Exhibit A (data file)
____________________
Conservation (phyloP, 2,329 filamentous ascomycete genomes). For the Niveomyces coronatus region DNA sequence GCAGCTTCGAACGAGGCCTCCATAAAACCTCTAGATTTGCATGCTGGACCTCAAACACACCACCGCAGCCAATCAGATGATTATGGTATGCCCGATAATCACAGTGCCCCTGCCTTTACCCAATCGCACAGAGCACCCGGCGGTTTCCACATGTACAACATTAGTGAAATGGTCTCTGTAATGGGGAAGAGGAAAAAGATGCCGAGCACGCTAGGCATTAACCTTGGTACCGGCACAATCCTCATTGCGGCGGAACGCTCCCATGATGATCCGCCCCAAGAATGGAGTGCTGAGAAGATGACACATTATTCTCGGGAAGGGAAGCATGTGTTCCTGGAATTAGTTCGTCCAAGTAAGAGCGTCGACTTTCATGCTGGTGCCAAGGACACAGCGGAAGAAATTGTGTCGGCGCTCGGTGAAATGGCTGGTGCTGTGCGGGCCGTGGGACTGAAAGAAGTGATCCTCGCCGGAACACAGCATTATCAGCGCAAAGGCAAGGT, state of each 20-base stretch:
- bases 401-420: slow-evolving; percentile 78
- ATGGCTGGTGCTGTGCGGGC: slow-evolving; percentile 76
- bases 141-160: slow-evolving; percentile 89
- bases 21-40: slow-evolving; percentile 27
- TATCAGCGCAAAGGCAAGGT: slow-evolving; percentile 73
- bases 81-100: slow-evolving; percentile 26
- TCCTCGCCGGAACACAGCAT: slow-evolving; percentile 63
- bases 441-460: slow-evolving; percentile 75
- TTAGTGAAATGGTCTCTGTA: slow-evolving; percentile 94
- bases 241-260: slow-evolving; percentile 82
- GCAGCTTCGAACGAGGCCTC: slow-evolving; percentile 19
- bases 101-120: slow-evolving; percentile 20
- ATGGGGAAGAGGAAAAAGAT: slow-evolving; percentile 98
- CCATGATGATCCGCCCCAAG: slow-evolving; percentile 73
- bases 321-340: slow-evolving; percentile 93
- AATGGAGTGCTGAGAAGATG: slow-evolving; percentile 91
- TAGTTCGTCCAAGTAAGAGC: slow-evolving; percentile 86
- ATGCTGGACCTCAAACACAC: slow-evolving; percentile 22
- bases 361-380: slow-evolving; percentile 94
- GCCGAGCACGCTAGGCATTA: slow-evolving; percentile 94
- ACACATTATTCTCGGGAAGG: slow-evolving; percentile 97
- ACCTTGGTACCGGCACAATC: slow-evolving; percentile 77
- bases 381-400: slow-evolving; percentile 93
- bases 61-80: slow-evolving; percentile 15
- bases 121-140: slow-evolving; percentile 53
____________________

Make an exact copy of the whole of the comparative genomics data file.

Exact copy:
Conservation (phyloP, 2,329 filamentous ascomycete genomes). For the Niveomyces coronatus region DNA sequence GCAGCTTCGAACGAGGCCTCCATAAAACCTCTAGATTTGCATGCTGGACCTCAAACACACCACCGCAGCCAATCAGATGATTATGGTATGCCCGATAATCACAGTGCCCCTGCCTTTACCCAATCGCACAGAGCACCCGGCGGTTTCCACATGTACAACATTAGTGAAATGGTCTCTGTAATGGGGAAGAGGAAAAAGATGCCGAGCACGCTAGGCATTAACCTTGGTACCGGCACAATCCTCATTGCGGCGGAACGCTCCCATGATGATCCGCCCCAAGAATGGAGTGCTGAGAAGATGACACATTATTCTCGGGAAGGGAAGCATGTGTTCCTGGAATTAGTTCGTCCAAGTAAGAGCGTCGACTTTCATGCTGGTGCCAAGGACACAGCGGAAGAAATTGTGTCGGCGCTCGGTGAAATGGCTGGTGCTGTGCGGGCCGTGGGACTGAAAGAAGTGATCCTCGCCGGAACACAGCATTATCAGCGCAAAGGCAAGGT, state of each 20-base stretch:
- bases 401-420: slow-evolving; percentile 78
- ATGGCTGGTGCTGTGCGGGC: slow-evolving; percentile 76
- bases 141-160: slow-evolving; percentile 89
- bases 21-40: slow-evolving; percentile 27
- TATCAGCGCAAAGGCAAGGT: slow-evolving; percentile 73
- bases 81-100: slow-evolving; percentile 26
- TCCTCGCCGGAACACAGCAT: slow-evolving; percentile 63
- bases 441-460: slow-evolving; percentile 75
- TTAGTGAAATGGTCTCTGTA: slow-evolving; percentile 94
- bases 241-260: slow-evolving; percentile 82
- GCAGCTTCGAACGAGGCCTC: slow-evolving; percentile 19
- bases 101-120: slow-evolving; percentile 20
- ATGGGGAAGAGGAAAAAGAT: slow-evolving; percentile 98
- CCATGATGATCCGCCCCAAG: slow-evolving; percentile 73
- bases 321-340: slow-evolving; percentile 93
- AATGGAGTGCTGAGAAGATG: slow-evolving; percentile 91
- TAGTTCGTCCAAGTAAGAGC: slow-evolving; percentile 86
- ATGCTGGACCTCAAACACAC: slow-evolving; percentile 22
- bases 361-380: slow-evolving; percentile 94
- GCCGAGCACGCTAGGCATTA: slow-evolving; percentile 94
- ACACATTATTCTCGGGAAGG: slow-evolving; percentile 97
- ACCTTGGTACCGGCACAATC: slow-evolving; percentile 77
- bases 381-400: slow-evolving; percentile 93
- bases 61-80: slow-evolving; percentile 15
- bases 121-140: slow-evolving; percentile 53